When I was a few decades younger I loved MAD Magazine. Mostly because the editors weren't pretending to inform or enlighten.
American cartoonist, editor, and educator Art Spiegelman summed it up best when he said, “MAD was, ‘The entire adult world is lying to you, and we are part of the adult world. Good luck to you.’”
MAD made me laugh. But believing what appeared in MAD was like believing the claim of a tobacco company whose 1950s ads claimed its cigarettes were “soothing for your throat.”
MAD was intended to be loose and misleading. Right now, it’s easy to feel the same way about the so-called “major news media.”
A few days ago, a headline in a “news” tabloid with a circulation in the millions screamed: “Asteroids could be approaching Earth undetected as NASA scientists find a danger zone that allows space rocks to 'sneak up' on telescopes because of a quirk of the planet's daily rotation.”
I’m betting that item alone caused a rush on toilet paper.
And it’s totally bogus. The headline says “Asteroids could be approaching.” Could be? That means it’s not a fact. It’s pure speculation.
The headline of a January 17 story from Reuters news service hollered: “Tonga’s massive underwater volcanic eruption could deliver long-lasting damage to coral reefs, erode coastlines and disrupt fisheries.”
The article predictably added that the eruption would “harm the environment for years.”
As volcanic eruptions have been doing since Mother Earth was in diapers.
I read the story twice. It was accurate but one item of interest was missing. The next day, Reuters added it at the end of a small headline that said, “All homes on one of Tonga's islands destroyed, three dead.”
Three dead. It was heartwarming to see that people count almost as much as acts of nature when the emphasis is on grabbing eyeballs instead of delivering facts.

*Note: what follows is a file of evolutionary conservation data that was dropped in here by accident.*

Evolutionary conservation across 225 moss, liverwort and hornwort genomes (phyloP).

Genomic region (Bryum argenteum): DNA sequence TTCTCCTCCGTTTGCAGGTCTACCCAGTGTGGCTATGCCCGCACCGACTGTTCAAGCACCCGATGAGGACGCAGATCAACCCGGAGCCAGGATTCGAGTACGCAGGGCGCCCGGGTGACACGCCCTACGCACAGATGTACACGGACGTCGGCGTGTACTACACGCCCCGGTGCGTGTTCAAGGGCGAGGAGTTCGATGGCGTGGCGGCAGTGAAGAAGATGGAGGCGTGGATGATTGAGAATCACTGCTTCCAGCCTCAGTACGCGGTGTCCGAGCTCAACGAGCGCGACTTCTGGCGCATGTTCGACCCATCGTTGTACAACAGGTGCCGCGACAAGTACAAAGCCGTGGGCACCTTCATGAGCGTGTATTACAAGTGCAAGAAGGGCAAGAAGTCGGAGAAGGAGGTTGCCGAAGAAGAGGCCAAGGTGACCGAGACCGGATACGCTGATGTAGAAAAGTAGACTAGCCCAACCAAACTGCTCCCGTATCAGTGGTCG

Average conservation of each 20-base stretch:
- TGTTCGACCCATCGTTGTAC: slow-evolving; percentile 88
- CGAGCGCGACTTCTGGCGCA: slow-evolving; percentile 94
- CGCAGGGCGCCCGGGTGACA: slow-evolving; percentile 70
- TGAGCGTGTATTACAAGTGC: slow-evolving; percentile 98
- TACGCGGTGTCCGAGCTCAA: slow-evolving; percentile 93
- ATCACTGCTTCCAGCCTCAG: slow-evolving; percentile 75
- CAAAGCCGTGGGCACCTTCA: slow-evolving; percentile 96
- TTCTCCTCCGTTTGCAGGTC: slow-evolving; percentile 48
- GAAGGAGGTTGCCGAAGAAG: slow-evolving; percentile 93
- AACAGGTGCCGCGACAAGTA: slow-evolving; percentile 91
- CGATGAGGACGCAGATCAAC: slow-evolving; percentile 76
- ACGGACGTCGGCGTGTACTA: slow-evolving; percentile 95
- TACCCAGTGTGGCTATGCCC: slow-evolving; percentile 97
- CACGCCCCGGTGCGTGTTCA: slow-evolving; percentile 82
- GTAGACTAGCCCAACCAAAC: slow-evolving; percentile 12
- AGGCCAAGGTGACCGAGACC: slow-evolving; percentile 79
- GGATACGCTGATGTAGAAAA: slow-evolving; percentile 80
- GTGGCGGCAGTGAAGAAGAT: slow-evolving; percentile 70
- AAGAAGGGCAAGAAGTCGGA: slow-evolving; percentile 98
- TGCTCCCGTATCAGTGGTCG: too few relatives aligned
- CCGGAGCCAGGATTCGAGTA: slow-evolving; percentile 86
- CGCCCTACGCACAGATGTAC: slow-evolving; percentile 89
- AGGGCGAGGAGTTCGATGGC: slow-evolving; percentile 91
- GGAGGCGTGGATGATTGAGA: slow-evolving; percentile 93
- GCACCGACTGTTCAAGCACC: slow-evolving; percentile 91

And at least no one claimed the eruption was caused by fossil fuels.
Why is it so hard to find a straight piece of news today? I may be in the minority but I’m happy when a “news” story gives me the who, what when, where, and if verified, the why?
The top goal of major media outlets is getting eyeballs. Not reporting facts. They are often labeled as “right-leaning” or “left-leaning.” I have yet to see one labeled “Always Truthful.”
If you’re honest with yourself, you’ll admit the only place you’ll find news you can actually trust, delivered without an ounce of non-labeled bias, is in local, independent hometown papers.
Local newspaper articles are reported by people you know or recognize. You see them out and about every day on the street, in local restaurants, in your church, at the bowling alley, or your kids’ ball games.
Small, local, independent papers keep things sane and honest. The owners know they can’t lie about what goes on locally. You can see the truth in front of your eyes every day.
Small, local papers aren’t perfect. Thank goodness. If I want perfect I’ll subscribe to “Guideposts.”
The folks that run your independent local paper aren’t perfect, either. But they are always available. If you don’t like what they print, you can always head over for a chat with the reporters—or even the owners.
You may not change their mind, but you’ll have your say.
These days, that’s gold.
Alex McRae is a writer and ghostwriter. His debut novel, Rough Draft, is coming soon. He can be reached at: firstname.lastname@example.org